Using one-shot LFOs at rates around 5-50Hz would be excellent for some twisted transient shaping (sort of a poor man’s D-50 synthesis), and I can accept ugly consequences such as an arbitrary modulation offset, if this means that I can have some truly unique synthesis tools as an available option. To me, synthesis isn’t as much about planning a sound from scratch, but rather taking what you have available and tweaking it until you find something amazing. As long as people are aware that enabling one-shot LFOs can lead to some very odd results, I’d say go for it.
>Is it really that crucial to have LFO waveshapes that start from 0?
Yes, in order to create some very useful simple attack and attack-decay envelopes out of the LFOs, it’s necessary that at least the Ramp and Triangle LFOs start at 0 degrees.
But this wouldn’t stop you from using the complex LFOs, for instance, in one shot mode at high LFO rates to create some cool attack transients. It would just mean that the transient that you create would be the same from note to note. But that’s probably okay. I would imagine the attack transient would be more percussive in nature anyway and may even benefit from this consistency from note to note.
Of course, Oliver could probably “hard code” (on per LFO shape basis) whether a given one shot LFO is set to slave mode or set to free run. The complex shapes might be better left to run freely while the ramp, triangle, and square wave shapes would start from their 0 point each time.
Oliver, any thoughts on this?
Implemented - wasn’t easy! Tons of ugly details:
- It’s a new option listed in the “mode” setting, called “1shot”.
- Phase is always reset on new notes.
- Normally, the LFO output is bipolar - it goes from -128 to 127 then back to -128. I found that to make it really useful, I had to make it unipolar, going from 0 to 127 and back to 0 just like an envelope (except that half of the dynamic range is lost).
- For the basic waveforms, phases are adjusted to make it work as expected. Tri goes from 0 to 127 back to 0 ; Sqr stays at 127 then drop suddenly to 0. S&H picks a random value and stays there forever. Ramp ramps down from 127 to 0. Step plays the 16 values programmed in the step sequencer and back to 0 - this is kind of cool to have this little sequence in one shot mode modulating oscillator pitch for chiptune-like arpeggios and trills!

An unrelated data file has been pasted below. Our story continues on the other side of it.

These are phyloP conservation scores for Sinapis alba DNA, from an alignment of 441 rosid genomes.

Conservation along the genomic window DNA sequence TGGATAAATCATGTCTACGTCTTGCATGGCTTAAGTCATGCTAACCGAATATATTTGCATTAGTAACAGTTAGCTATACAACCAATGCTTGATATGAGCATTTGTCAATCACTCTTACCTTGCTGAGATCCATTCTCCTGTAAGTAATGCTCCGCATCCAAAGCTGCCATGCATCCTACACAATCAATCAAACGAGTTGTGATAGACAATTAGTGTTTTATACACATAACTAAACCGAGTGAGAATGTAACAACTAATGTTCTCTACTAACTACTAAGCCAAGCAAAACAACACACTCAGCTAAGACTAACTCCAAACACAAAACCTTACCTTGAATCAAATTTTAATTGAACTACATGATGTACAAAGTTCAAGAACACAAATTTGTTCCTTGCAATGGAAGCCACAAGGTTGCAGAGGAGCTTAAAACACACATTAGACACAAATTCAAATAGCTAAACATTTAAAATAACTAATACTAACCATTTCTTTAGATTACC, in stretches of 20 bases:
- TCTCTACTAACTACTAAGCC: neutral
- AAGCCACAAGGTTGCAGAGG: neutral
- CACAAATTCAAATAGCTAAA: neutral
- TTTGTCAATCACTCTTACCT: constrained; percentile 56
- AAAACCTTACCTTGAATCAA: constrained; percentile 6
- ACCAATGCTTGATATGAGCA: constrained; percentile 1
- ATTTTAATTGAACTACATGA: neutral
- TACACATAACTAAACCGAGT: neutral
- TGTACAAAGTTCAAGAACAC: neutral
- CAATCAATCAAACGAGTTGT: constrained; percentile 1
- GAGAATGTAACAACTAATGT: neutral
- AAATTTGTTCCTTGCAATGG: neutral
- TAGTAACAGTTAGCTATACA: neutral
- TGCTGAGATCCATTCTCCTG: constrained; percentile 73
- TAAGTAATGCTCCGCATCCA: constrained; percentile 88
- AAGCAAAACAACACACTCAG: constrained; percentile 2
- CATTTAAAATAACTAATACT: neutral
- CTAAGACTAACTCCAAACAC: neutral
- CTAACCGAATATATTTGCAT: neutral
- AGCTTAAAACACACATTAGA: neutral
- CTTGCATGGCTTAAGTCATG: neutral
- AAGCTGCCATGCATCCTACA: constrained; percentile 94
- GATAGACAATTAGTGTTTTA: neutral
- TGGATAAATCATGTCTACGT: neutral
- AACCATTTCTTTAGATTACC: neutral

- For the 16 fancy waveforms, it’s a bit random, but it definitely does the “transient mess-up” effect. At the end of the cycle, it does not go back to 0, but is held at the last value. This prevents some ugly discontinuities but might add unwanted offsets - especially when modulating pitch.
- The ramp attenuation (“attack” parameter) is still applied.
- Garbage might happen when used in combination with the MIDI/tempo clock sync (how can something be clock sync’ed and still slaved to note triggers???)
Great. Can we have this on the Ambika sometime, too?
Nice try Ambika’s LFOs 1-3 run on the main processor, so they are common for all voices in a part and cannot thus be aligned with individual notes. Only LFO 4 runs independently on each voicecard, but it is a very simple block of code that cannot do fancy waveforms - it doesn’t even have a sync option.
I appreciate the hard work you’ve put into this! I can live with all the ugly details, they just add more character.
is there any code available?
Yes, but this is part of the new firmware revision (which is not the main branch yet).
@pichenettes: When can we ‘mere mortals’ try out these new firmware features by simply downloading a ready-built sysex file?
(the most recent file posted is shruthi1_0.97.syx, dated 19-Apr-2013)
Not now because the rest of the firmware has not been thoroughly tested.